It has been recently reported to this Examiner that very soon (December 3rd, 2012) the world powers will be going behind closed doors to discuss the varitible dismantling of the free-market internet security.
“The Internet empowers everyone — anyone can speak, create, learn, and share. It is controlled by no one — no single organization, individual, or government. It connects the world. Today, more than two billion people are online — about a third of the planet.”
However, “not all governments support the free and open internet.” Now that’s a thought. Do you wonder why? “There is a growing backlash on Internet freedom. Forty-two countries filter and censor content. In just the last two years, governments have enacted 19 new laws threatening online free expression.”
Some of these governments are trying to use a closed-door meeting in December to regulate the Internet.
The International Telecommunication Union (ITU) is bringing together regulators from around the world to re-negotiate a decades-old communications treaty. Proposed changes to the treaty could increase censorship and threaten innovation. Some proposals could permit governments to censor legitimate speech — or even allow them to cut off Internet access. Other proposals would require services like YouTube, Facebook, and Skype to pay new tolls in order to reach people across borders. This could limit access to information — particularly in emerging markets.
The ITU is the wrong place to make decisions about the future of the Internet. The ITU is also secretive. The treaty conference and proposals are confidential.
Only governments have a voice at the ITU. This includes governments that do not support a free and open Internet. Engineers, companies, and people that build and use the web have no vote. Internet policy should work like the Internet — open and inclusive. Governments alone should not determine the future of the Internet. The billions of people around the globe that use the Internet, and the experts that build and maintain it, should be included.
A free and open world depends on a free and open Internet. But not all governments support the free and open Internet. For example, at the Internet Governance Forum, anyone can attend and anyone can speak — a government official has the same influence as an individual. People around the world are standing up for freedom. Users, experts and organizations from around the world have voiced their opposition to governments regulating the Internet through the ITU.
Add your voice in support of the free and open Internet:
“A free and open world depends on a free and open Internet. Governments alone, working behind closed doors, should not direct its future. The billions of people around the globe who use the Internet should have a voice.” Check out the following websites for more information: whatistheitu.org, protectinternetfreedom.org, internetsociety.org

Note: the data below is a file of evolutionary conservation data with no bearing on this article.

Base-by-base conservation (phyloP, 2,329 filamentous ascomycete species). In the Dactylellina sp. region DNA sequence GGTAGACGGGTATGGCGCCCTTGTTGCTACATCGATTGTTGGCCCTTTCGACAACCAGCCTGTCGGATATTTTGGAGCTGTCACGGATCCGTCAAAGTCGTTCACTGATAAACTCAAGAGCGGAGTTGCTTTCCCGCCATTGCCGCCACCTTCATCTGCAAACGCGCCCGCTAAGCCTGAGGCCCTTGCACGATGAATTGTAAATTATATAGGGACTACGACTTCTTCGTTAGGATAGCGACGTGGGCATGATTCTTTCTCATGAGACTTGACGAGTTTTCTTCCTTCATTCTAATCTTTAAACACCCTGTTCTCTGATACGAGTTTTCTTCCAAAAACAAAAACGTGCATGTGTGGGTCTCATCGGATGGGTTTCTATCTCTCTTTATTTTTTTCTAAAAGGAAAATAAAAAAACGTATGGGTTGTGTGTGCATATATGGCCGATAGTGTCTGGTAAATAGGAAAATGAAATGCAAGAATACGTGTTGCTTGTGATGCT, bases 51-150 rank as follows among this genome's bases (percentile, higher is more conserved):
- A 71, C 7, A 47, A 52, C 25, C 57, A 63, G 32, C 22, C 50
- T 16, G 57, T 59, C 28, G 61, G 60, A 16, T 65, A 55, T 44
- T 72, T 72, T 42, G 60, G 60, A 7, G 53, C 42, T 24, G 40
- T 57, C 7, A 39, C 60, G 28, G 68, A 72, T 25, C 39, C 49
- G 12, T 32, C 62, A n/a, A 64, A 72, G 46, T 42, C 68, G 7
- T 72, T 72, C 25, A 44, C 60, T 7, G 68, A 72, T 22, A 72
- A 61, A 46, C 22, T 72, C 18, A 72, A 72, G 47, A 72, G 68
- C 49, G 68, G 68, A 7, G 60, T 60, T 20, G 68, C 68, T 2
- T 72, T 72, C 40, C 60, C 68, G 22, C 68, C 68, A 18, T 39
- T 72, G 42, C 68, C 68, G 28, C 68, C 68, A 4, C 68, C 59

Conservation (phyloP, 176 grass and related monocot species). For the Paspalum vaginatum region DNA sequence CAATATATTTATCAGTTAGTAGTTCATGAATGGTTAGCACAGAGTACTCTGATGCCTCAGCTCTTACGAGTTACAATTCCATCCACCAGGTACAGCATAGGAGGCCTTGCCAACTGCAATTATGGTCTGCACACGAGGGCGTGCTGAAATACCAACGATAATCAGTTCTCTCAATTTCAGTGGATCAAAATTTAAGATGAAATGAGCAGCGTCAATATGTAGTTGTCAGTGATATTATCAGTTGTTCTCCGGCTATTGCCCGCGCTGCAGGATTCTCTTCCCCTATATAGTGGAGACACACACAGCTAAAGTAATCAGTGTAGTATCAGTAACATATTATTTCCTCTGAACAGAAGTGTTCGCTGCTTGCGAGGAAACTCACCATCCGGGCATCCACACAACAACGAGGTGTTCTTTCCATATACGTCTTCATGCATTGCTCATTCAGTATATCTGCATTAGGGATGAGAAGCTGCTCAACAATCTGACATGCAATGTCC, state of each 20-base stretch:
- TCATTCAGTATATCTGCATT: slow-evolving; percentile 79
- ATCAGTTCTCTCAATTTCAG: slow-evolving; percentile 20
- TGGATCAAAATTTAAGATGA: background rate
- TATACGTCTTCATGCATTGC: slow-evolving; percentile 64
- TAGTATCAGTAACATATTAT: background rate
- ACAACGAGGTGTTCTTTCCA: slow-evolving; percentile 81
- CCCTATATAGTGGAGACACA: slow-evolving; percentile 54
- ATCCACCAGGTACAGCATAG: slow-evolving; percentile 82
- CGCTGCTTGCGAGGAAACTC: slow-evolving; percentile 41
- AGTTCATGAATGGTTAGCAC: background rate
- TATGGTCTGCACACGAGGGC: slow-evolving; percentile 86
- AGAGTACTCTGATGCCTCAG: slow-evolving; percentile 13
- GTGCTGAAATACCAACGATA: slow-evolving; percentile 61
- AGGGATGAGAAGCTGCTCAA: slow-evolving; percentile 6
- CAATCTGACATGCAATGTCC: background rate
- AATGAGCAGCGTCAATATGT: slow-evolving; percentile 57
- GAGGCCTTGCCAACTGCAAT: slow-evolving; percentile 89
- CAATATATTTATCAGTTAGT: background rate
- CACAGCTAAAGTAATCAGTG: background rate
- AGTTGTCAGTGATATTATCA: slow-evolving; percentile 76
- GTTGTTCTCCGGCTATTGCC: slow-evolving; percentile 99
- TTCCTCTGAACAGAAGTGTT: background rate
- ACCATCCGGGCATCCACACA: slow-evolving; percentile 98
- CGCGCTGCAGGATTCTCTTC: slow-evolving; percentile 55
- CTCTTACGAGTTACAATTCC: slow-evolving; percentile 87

The following information was found on an ITU website:
“European Parliament votes to fight ITU internet power grab Hey you, get off of my cloud” By Iain Thomson in San Francisco
• Get more from this author:
- Posted in Networks, 24th November 2012 00:01 GMT Free whitepaper – Nemertes Research: Mobile Security Challenge EmergesThe European Parliament has passed a resolution protesting plans by the International Telecommunications Union to seize regulatory control of the internet.
- “[The European Parliament] believes that the ITU, or any other single, centralised international institution, is not the appropriate body to assert regulatory authority over either internet governance or internet traffic flows,” the resolution reads. It was passed by a large majority of EP officials.
- Next month, during an 11-day World Conference on International Telecommunications (WCIT) in the sunshine of Dubai, the ITU will be meeting to discuss the next draft of the internet regulations that have remained unchanged since 1988. What’s worrying the EP, along with an unlikely coalition of Google, the US Republican party, organized labor, and Greenpeace, is that the meeting might try and take over regulatory oversight for internet communications in a closed-door coup. The US government has said it will oppose serious moves to change the current regulatory order, but how effective that will be remains to be seen.
“The resolution of the Parliament is a big success for internet users. This sends a clear and positive signal to the European Commission and the Member States”, said Amelia Andersdotter, MEP for the Pirate Party and co-submitter of the resolution, in a statement.
Nation states, notably Russia and China, are pushing for more power over internet regulations, a responsibility handled by non-governmental bodies like ICANN, the Internet Engineering Task Force and the Internet Society up until now. Many fear this will lead to countries seeking to bend internet regulations to their own ends or cripple them with transnational data charges.
While there have been problems in internet regulation with the current approach, not least the troubling rule of the now-departed ICANN boss Rod Beckstrom, in El Reg’s opinion giving direct regulatory control to the ITU would be a huge mistake. New ICANN boss Fadi Chehadé will have a tough time fighting for his organization’s rights at WCIT this year, but needs support such as that from the EP. ®
NOTE: It for the consumer to be the judge of what will be finalized at the upcoming meeting. Remeber the ITU dates (December 3, 2012) and make your voices heard!